(NC): Yes, but they’re pushing on an open door, because there are independent reasons why Americans tend towards Israel. Remember, this is a long-standing relationship that goes back long before Zionism. There’s an instinctive identification that’s unique. There’s the American Indian comparison, you know, the barbaric redskins trying to prevent progress and development and attacking innocent whites: that’s Israel-Palestine. In fact, it’s right there in the Declaration of Independence, written by Thomas Jefferson, the most libertarian of the founding fathers. One of the charges in the Declaration against King George III is that he unleashed the merciless Indian savages against us, whose known way of warfare is torture and killing and so on. That could come straight out of Zionist propaganda. This is a very deep strain in American culture and history. After all, the country was founded by religious extremists who were waving the Holy Book and describing themselves as children of Israel returning to the Promised Land. So Zionism found its natural environment here.
(MR): So would you situate the Lobby primarily within the broader cultural background, where Americans look at Israel and recognize themselves?
(NC): For many Americans, it’s just instinctive that the Jews in Israel are reliving our history. They recognize themselves, and furthermore they recognize the crusaders who succeeded in throwing out the pagans. There’s the analogy to the American conquest of the national territory, the Zionists use this analogy as well, but positively. We are bringing civilization to the barbarians, which is after all the whole core of Western imperialist ideology. It’s very deeply rooted.
(MR): But all this is about the broad American public, “Middle America,” if you will. What about the American intellectual community? Why would they turn toward Israel?
NC Well, it wasn’t because the Lobby suddenly became more effective in 1967. Let’s say some left-liberal intellectuals who previously had little interest in Israel or were antagonistic to it suddenly became impassioned supporters. Lobby propaganda had always been there. In fact, before 1967 it had failed in its efforts to get leading American journals like Commentary, or publications like the New York Times, to adopt a more Zionist line.
But of course, talking about the Lobby is difficult because: what is the Lobby? Is the Lobby American intellectuals? Is the Lobby the Wall Street Journal, the main business newspaper in the political system? Is it the Chamber of Commerce? The Republican Party, which is considerably more extreme than the Democrats even though most Jewish voting is Democrat and most Jewish money goes to the Democrats?
(MR): What are the implications of these points you are making for people who would like to see a change in U.S. Middle East policy?
(NC): Well, I think it means we have to recognize that if government policies are going to change, they’re going to change because of popular mass movements influential enough to become an element in policy planning like the antiwar movement of the 1960s.
(MR): You’ve alluded a number of times to the explosive nature of the issue, the difficulty of debating it in the U.S. Have you seen any change?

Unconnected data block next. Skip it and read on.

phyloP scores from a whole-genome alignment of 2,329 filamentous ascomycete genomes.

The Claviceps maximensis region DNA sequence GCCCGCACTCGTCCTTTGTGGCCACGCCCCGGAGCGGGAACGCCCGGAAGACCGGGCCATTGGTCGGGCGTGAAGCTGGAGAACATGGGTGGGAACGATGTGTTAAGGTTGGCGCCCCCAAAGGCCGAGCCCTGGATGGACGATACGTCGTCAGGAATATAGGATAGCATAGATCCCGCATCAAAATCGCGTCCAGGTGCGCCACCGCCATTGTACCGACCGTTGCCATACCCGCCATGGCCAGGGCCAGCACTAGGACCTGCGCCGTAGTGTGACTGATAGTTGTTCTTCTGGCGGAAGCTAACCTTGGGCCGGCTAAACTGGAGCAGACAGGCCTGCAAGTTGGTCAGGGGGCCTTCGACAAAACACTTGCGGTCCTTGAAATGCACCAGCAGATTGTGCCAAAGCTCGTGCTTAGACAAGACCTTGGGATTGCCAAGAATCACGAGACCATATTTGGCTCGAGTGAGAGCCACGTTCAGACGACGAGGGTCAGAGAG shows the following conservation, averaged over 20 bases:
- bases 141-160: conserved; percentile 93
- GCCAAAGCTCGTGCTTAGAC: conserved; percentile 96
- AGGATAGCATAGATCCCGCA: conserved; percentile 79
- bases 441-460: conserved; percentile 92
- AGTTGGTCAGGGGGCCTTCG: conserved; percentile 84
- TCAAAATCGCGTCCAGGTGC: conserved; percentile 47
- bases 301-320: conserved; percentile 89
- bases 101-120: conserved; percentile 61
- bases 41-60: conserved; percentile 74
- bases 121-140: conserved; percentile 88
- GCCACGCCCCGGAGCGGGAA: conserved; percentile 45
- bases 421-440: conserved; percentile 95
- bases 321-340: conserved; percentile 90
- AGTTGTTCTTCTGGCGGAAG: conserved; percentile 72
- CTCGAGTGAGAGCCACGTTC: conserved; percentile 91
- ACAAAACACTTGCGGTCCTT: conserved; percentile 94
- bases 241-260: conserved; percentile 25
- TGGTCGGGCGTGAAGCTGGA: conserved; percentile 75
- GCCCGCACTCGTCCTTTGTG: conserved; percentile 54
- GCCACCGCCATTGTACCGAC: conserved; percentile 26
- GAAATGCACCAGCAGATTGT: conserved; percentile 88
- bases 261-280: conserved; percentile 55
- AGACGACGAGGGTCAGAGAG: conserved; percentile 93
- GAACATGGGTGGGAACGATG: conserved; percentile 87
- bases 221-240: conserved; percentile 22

(NC): For a very long time, it was hard to discuss, and lectures on the subject would create great furors and sometimes violence. I have hundreds of examples, but I’ll give one from the late 1980s when I was invited to give a week of philosophy seminars at UCLA. Of course I gave political talks on the side. The main issue then was Central America, which is what most of these talks were about. But one professor there, a kind of dovish Zionist, asked me if I could give a talk on the Middle East and I said sure. A couple of days later I got a call from the campus police, who wanted me to have uniformed police protection the whole time I was on campus, would I agree? Well, no, I would not agree. But undercover police followed me all over anyway—they’d sit in the seminar room when I’d be giving lectures and follow me to the faculty club and so on, their holsters on their hips. There was a lot of commotion and rising fervor about my Middle East talk, which was held in the central auditorium on campus—airport-type security, entry by just one door, everything inspected, and so on. The talk went on, it wasn’t broken up, but after I left there was a huge personal attack on me in the college press there, not only on me but on the professor who had invited me. There was even a movement on campus to revoke his tenure, which failed, of course—he was a major figure. But it was indicative of the mood at the time.
It was like that even here at MIT. Whenever I would give a talk, the police would be there and would always insist on accompanying me and my wife back to wherever we were parked afterwards. When Israel Shahak spoke here in 1995, his talk was physically broken up by MIT students. Some of it was grotesque. I remember a 20-year-old kid wearing a yarmulke who stood up and said, “How could you say that about us, when 6 million of us died?” This is Israel Shahak, survivor of the Warsaw Ghetto and Bergen-Belsen!! And this kid is telling him about how 6 million of “us” died and getting big cheers from the audience. A couple of my friends were in the back, who happened to be European refugees; they got out around 1939. They said they hadn’t seen anything like that since the Hitler Youth. And this was 1995. Since then they have changed. They were beginning to change already at that time, but in the next ten or fifteen years, they changed a lot.
(MR): What accounted for the change?
(NC): There were a number of reasons. For one thing, young Palestinian students here in the U.S. really began organizing, and not the way the PLO had been doing. The issues they brought—oppression, occupation, aggression—were based on standard, liberal principles. They began to organize the way Central American solidarity and the anti–Vietnam war movements were organized, and it began to have an impact. It was dramatic after the Gaza invasion. I mean the Gaza invasion really did infuriate a lot of people. It was just so blatant—here was a huge military force attacking captured people who were completely defenseless and devastating them.